Two of the last six elections where the popular vote did not go to the victor, Gore’s and Clinton’s—rather Bernie’s. This time the popular vote as of 10 a.m., with Clinton about 200,000 ahead of Donald Trump. But note the .07% to “other” (perhaps write-in for Sanders), 3% for the Libertarian (Gary Johnson), 2% for the Green Party (Jill Stein). PLUS, those who balloted but did not vote for president, or those who, in effect, walked with their feet, that is, chose not to go to the polling place. So the numbers grow larger.
And still there is no hue and cry for reform of indirect election. Nor of the weight given to state boundaries where each state, regardless of its population, gets two extra votes. So few of us understand this imbalance. As a Civil War “historian” (the author of three novels
about Lincoln, young and old) I know about the power of the small states (in population, disregarding slaves) Southern states, yet garnering a hefty per cent of additional population for each slave (three-fifths of a person, i.e., 60%), whereby either Southern or
Southern-leaning presidents were likely to be chosen; and hence, guaranteeing appointees to the Supreme Court with opinions/values representing slavery and its extention into the territories. Only the Civil War which took Southern senators and representatives—and presidents! Namely Abraham Lincoln—could amend the U.S. constitution to eradicate slavery.
Once order was achieved and the states which had been in rebellion were restored into the UNION (a word rarely used before the Civil War—the more common word was States, as though they were NOT a unified body)—only then did quasi–slavery get to rear its ugly head. Had Lincoln not been murdered, “reconstruction” (as though a building had been severely damaged and now was under repair) would have been much smoother and fairer, than under Andrew Johnson. See Lincoln’s last speech after the surrender of Lee at Appomattox, where he did not gloat, but described a way to bring Louisiana back into conformity with the union—much to the disappointment of his listeners beyond the White House portico. One of whom was John Wilkes Booth, who was heard to say, words to the effect of That’s it—now I’ll get him! What galled Booth was citizenship for former slaves, which meant voting rights, just like any White Man!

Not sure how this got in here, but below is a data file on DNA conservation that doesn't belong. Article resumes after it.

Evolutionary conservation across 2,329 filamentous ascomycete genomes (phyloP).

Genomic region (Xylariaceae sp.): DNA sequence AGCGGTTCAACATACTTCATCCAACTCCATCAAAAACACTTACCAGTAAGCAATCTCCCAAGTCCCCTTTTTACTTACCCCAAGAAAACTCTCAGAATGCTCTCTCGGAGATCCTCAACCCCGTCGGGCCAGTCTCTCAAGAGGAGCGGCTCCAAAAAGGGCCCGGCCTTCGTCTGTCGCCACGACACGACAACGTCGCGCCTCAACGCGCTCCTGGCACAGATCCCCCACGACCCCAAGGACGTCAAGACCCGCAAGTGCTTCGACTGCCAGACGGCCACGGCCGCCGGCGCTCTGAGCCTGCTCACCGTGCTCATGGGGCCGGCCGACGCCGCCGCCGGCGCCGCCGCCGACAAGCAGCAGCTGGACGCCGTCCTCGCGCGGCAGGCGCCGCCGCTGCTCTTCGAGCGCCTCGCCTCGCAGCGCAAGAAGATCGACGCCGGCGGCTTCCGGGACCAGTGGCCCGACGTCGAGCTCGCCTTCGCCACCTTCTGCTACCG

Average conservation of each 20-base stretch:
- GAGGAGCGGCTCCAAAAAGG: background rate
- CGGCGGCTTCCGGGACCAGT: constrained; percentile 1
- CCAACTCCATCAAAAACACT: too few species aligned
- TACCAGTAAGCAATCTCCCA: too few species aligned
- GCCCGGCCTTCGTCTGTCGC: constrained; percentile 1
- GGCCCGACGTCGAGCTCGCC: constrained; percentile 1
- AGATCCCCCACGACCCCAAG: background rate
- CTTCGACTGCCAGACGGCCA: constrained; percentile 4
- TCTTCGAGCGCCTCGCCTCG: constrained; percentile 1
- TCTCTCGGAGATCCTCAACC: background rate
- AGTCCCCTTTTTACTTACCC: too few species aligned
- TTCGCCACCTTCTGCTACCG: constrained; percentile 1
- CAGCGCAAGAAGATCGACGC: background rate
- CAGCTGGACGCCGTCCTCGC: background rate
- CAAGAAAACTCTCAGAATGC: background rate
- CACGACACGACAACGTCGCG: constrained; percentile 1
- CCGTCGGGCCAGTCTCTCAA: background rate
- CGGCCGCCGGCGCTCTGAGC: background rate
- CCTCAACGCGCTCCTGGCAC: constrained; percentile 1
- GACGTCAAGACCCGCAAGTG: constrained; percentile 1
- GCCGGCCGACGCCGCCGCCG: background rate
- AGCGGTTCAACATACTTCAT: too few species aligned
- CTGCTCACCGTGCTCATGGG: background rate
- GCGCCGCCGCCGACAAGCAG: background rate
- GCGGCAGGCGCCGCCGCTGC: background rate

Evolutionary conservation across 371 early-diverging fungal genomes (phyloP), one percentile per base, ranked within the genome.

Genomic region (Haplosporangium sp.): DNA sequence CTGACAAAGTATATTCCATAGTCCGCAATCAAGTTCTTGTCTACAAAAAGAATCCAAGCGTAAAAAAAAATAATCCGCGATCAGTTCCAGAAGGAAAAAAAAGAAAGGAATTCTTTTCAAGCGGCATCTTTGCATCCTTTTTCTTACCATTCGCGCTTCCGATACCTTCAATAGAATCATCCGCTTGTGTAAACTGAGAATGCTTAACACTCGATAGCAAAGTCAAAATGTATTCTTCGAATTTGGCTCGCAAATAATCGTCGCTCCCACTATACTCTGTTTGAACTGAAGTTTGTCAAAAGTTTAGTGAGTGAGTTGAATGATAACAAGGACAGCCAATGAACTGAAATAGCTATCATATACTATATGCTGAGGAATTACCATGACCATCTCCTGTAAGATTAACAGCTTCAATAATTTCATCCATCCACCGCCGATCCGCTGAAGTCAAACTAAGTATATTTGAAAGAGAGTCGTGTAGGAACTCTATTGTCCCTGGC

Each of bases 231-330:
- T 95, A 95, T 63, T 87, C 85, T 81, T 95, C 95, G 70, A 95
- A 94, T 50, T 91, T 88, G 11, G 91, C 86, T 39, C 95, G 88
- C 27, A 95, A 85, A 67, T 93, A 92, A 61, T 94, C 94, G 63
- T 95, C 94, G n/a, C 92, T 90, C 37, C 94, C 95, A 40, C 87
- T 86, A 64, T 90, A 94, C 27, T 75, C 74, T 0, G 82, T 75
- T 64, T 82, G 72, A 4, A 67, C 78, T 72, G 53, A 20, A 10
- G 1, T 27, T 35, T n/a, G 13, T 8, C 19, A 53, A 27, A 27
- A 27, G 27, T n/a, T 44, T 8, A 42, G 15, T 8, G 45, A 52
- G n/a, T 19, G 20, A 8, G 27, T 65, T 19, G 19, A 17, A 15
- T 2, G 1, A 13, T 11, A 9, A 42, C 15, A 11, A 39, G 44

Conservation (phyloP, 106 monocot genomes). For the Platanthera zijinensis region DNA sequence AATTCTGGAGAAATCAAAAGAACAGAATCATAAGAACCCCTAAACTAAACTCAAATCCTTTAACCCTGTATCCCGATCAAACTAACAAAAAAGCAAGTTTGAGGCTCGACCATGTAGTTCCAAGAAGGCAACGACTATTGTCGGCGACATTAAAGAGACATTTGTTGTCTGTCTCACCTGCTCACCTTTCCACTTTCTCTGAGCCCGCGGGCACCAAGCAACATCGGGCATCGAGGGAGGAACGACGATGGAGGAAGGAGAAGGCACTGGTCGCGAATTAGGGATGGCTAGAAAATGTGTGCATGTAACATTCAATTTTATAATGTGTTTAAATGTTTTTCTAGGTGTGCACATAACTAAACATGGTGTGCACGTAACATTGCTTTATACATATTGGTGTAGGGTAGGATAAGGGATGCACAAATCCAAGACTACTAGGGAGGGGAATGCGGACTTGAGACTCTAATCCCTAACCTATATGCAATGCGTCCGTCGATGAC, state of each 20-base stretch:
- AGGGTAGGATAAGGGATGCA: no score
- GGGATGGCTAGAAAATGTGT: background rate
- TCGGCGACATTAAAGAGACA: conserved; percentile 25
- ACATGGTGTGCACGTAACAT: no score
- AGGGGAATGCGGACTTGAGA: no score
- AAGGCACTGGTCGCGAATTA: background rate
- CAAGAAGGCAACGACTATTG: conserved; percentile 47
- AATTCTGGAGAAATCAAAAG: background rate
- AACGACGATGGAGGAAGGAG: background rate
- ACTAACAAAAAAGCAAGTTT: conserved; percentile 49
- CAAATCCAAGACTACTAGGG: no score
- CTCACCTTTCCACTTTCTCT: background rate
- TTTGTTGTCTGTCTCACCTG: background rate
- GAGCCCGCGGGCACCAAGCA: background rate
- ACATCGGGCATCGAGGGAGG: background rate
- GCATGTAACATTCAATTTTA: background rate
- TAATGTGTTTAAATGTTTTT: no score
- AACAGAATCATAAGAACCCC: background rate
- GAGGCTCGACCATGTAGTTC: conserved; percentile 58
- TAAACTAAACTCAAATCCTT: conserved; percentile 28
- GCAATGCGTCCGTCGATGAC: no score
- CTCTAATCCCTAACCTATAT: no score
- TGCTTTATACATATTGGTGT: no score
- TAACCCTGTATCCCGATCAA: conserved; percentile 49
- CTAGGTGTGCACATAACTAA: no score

Today we see that heritage, and how those two extra persons in the Electoral College, who are the ones who choose the president (not us), in a close election weigh in and alter to public’s choice.
[Footnote: take a look at the procedures to amend the Constitution: where the very factor you wish to remedy (the weight given to a state now matter how few people live in it) remains a significant hurdle. It’s like withholding medication from a sick person. No inoculation for you, no bone-setter, no midwife, no hospice, no healing hand.]
Tony Wolk is a professor at Portland State and a novelist.